Study design and sample
The DHS cohort includes 1,220 self-described EA individuals from 475 families. Briefly, the DHS recruited siblings concordant for T2D without advanced renal insufficiency, manifesting as serum creatinine concentration >2 mg/dL, or end-stage renal disease. When possible, one non-T2D affected sibling was also recruited. T2D was clinically defined as diabetes developing after the age of 35 years and actively treated with insulin and/or oral agents, in the absence of historical evidence of ketoacidosis. Diagnoses were confirmed by baseline measurement of fasting blood glucose and glycosylated hemoglobin (HbA1C). Full ascertainment and recruitment criteria have been previously described in detail [19, 20].
Study protocols were approved by the Institutional Review Board at Wake Forest School of Medicine, and all participants provided written informed consent prior to participation. Participant examinations were conducted in the Clinical Research Unit of Wake Forest Baptist Medical Center, and included interviews for medical history (including self-reported history of prior CVD events or intervention) and health behaviors, anthropometric measures, resting blood pressure, electrocardiography, fasting blood sampling for laboratory analyses including fasting glucose, HbA1C, lipids, serum albumin and creatinine concentration. Estimated GFR was calculated using the 4-variable Modification of Diet in Renal Disease (MDRD) equation . A spot urine collection was obtained for determination of urine albumin: creatinine ratio (UACR).
Coronary artery calcified plaque (CAC) was measured using fast-gated helical CT scanners, with calcium scores calculated as previously described [22, 23]. CAC is widely accepted as reflecting the burden of subclinical CVD.
Vital status was determined for all participants from the National Social Security Death Index maintained by the United States Social Security Administration. For participants confirmed as deceased, length of follow-up was determined from the date of the initial study visit to date of death. For deceased participants, copies of death certificates were obtained from relevant county Vital Records Offices to confirm cause of death. For all other participants the length of follow-up was determined from the date of the initial study visit to the end of 2011. Cause of death was categorized based on information contained in death certificates as CVD-related (myocardial infarction, congestive heart failure, cardiac arrhythmia, sudden cardiac death, peripheral vascular disease, and stroke), cancer, infection, end-stage renal disease, accidental, or other (including obstructive pulmonary disease, pulmonary fibrosis, liver failure and Alzheimer’s dementia).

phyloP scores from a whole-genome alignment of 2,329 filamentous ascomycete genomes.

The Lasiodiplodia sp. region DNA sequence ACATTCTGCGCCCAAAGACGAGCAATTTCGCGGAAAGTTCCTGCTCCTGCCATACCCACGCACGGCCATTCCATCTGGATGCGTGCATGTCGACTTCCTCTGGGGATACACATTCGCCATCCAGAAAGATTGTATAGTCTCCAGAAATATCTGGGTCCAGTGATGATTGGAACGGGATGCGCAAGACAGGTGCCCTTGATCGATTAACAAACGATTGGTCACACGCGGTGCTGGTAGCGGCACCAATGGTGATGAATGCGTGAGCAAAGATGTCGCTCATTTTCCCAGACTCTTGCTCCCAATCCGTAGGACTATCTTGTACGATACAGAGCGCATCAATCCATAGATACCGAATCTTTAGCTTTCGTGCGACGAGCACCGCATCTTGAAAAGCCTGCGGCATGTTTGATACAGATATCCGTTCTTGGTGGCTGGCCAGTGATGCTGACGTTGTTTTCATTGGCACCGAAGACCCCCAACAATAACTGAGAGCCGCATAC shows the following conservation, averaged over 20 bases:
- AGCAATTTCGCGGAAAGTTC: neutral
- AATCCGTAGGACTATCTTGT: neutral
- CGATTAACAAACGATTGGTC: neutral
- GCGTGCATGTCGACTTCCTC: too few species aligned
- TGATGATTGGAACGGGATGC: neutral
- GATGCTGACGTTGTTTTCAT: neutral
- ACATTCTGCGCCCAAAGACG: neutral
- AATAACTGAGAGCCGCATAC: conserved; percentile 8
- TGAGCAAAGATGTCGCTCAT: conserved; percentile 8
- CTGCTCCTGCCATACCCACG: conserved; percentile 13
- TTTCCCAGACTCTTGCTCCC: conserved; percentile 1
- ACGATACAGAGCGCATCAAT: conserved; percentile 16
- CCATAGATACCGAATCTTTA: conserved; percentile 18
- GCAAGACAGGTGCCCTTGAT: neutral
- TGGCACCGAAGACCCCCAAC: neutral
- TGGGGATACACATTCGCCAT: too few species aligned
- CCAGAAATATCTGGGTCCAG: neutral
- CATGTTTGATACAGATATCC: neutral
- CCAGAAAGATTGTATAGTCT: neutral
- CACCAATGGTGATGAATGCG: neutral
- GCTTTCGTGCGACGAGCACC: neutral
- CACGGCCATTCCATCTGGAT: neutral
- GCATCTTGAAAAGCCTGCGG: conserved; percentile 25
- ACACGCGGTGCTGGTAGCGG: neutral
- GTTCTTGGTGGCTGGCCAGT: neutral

Summary statistics were calculated including means and standard deviations (SD), medians and ranges for continuous variables, and count and percentages for categorical variables. Continuous variables were transformed prior to analysis to approximate normality. To evaluate the association of serum albumin, serum creatinine, UACR and eGFR with all-cause mortality and CVD-mortality a survival analysis was used. Variables reflecting kidney disease and serum albumin were considered as both ordinal (Q1-4 derived from increasing quartile ranges) and continuous variables. In order to compare the relative importance, kidney disease (continuous) variables were standardized for analysis of associations with outcome.
Curves of cumulative incidence of both all-cause mortality and CVD-mortality for increasing quartiles of each of the kidney disease measures were plotted for exploratory analyses (Additional file 1: Figures S1-S4). Due to the inclusion of related individuals in the DHS, Cox proportional hazards models with sandwich-based variance estimation were used to examine the relationships between measures of kidney disease and both all-cause mortality and CVD-mortality. Initially an exploratory test for trend across increasing quartiles of the measures of kidney disease was performed to examine relationships with all-cause and CVD-mortality. Analyses of the simple univariate associations using continuous variables were then performed. Each of these associations was subsequently adjusted for (i) age, sex, T2D affection status and use of angiotensin-converting enzyme (ACE) inhibitor and angiotensin-receptor blocker (ARB) medications (partially adjusted) and (ii) age, sex, T2D affection status, ACE/ARB medication use, body mass index (BMI), current smoking, hypertension, dyslipidemia, and self-reported history of prior CVD (fully adjusted). To assess whether measures of kidney disease predicted mortality independently of subclinical CVD the fully adjusted models were further adjusted for CAC.
Receiver operating characteristic (ROC) curves were computed for models containing traditional CVD risk factors (as used in fully adjusted models above) and with addition of either a measure of kidney disease, CAC, or both kidney disease measures and CAC. The areas under the curves were used to assess the ability of measures of kidney disease to predict all-cause mortality or CVD-mortality after adjusting for traditional CVD risk-factors and CAC. The difference in area under the curve between two models was tested using Delong’s method .
All analyses were performed using SAS version 9.2 (SAS Institute Inc., Cary, NC) with the exception of the ROC analyses which were performed using Stata software, version 12.1 (StataCorp, College Station, TX). Statistical significance was accepted at p<0.05.